Several factors characteristic of the modern human lifestyle are reportedly responsible for the "perfect storm" that fosters the growth and transmission of diseases like COVID-19, a new study suggests.

A researcher from the University of East Anglia in England describes in a new editorial article how factors like population, pets, and domesticated livestock have all contributed to an ideal breeding ground for infectious diseases that led to zoonotic diseases - those transmitted between animals and humans. Professor Cock Van Oosterhout from the School of Environmental Sciences at UEA published the article "Mitigating the threat of emerging infectious diseases; a coevolutionary perspective" at the journal Virulence, May 7.

AstraZeneca COVID-19 Vaccinations For Over 50s Continue In Sydney
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SYDNEY, AUSTRALIA - MAY 07: Nurse Emeldah Mufara speaks to Margaret Donnellan before administering the AstraZeneca vaccine at the Sydney West COVID Vaccine Centre on May 07, 2021, in Sydney, Australia. People over 50 are now eligible to receive the AstraZeneca COVID-19 vaccine across Australia after the federal government brought forward the start of the 2a phase of Australia's vaccine rollout to begin from Monday, 3 May.

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An Unsustainable Lifestyle Coming Home to Roost

"We humans have been living in a non-sustainable way over the past few centuries," Van Oosterhout said in a UEA release. "We now have a vast population size-not only of humans but also of domesticated animals and livestock."

He adds that these conditions create "an ideal breeding ground for the evolution and transmission of zoonotic infectious diseases that jump from an animal to a human host." In his article, the UEA professor demonstrates how the current biomass of livestock we have today is 10 times greater than all wildlife on the planet combined.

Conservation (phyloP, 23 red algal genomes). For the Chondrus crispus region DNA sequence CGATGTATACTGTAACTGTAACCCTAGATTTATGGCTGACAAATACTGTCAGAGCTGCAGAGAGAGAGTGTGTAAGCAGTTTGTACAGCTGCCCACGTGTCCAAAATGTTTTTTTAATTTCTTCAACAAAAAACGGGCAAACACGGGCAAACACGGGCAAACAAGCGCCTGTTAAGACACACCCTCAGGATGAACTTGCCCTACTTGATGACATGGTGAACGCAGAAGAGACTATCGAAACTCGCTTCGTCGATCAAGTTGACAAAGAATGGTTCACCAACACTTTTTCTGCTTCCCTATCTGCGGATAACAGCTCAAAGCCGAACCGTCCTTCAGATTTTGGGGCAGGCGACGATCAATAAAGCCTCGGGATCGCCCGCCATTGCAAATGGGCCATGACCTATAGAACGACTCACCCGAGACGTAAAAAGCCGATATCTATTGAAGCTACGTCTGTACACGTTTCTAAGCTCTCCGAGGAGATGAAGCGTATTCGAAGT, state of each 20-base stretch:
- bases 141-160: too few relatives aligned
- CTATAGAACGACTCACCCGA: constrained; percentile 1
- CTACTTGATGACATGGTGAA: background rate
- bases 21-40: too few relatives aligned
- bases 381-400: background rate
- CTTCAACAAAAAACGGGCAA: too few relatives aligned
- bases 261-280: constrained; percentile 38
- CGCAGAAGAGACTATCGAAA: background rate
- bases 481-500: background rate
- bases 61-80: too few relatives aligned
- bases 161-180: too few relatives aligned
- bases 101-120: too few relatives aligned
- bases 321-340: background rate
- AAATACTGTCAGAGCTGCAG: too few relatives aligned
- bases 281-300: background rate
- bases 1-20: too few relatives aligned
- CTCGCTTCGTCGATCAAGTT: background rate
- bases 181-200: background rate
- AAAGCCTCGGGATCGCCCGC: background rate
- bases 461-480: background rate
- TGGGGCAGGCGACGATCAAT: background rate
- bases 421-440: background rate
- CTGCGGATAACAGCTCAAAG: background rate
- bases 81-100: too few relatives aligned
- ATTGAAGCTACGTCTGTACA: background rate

In his article, he explains the concept of genetic effective size, which determines the volume of genetic variation that can be maintained in any given population. This genetic variation is a critical factor in countering the development of potentially infectious diseases. However, the existing genetic effect size for the world's livestock is eighty times lower than the minimum viable population size required for free-living species.

"The combination of high livestock biomass and low genetic variation has tipped the co-evolutionary balance with zoonotic pathogens," Van Oosterhout also added. He noted that factors including habitat destruction, illegal wildlife trade, and other anthropogenic activities are responsible for bringing different species into contact with each other, which leads to a "spill-over, spillback, and hybridisation of the pathogens."

He adds that since mankind is in close contact with their livestock and domesticated animals, there are more chances for this spill-over of pathogens from animals into humans and the spillback from humans back to animals.

"Altogether, these conditions have created a perfect storm for the evolution and transmission of zoonotic infectious diseases," Van Oosterhout noted.

The Case of COVID-19

"COVID-19 has shown us that humans are not immune to the evolutionary processes that drive the adaptations of pathogens," the published editorial added.

He then emphasized the urgency of resetting the co-evolutionary imbalance and controlling "the transmission of pathogens" like SARS-CoV-2, the coronavirus that causes COVID-19. Van Oosterhout adds that this is possible with the use of vaccination passports, maximizing the genetic variation in livestock, and reducing mankind's consumption of animal protein.

"We also need to be aware of pathogen reservoirs, both locally and globally," the article noted.

Commenting on the urgency of the matter, Van Oosterhout said that mankind faces a "significant threat" and that the changes noted in his paper have to be implemented globally in order to "effectively combat pandemics."


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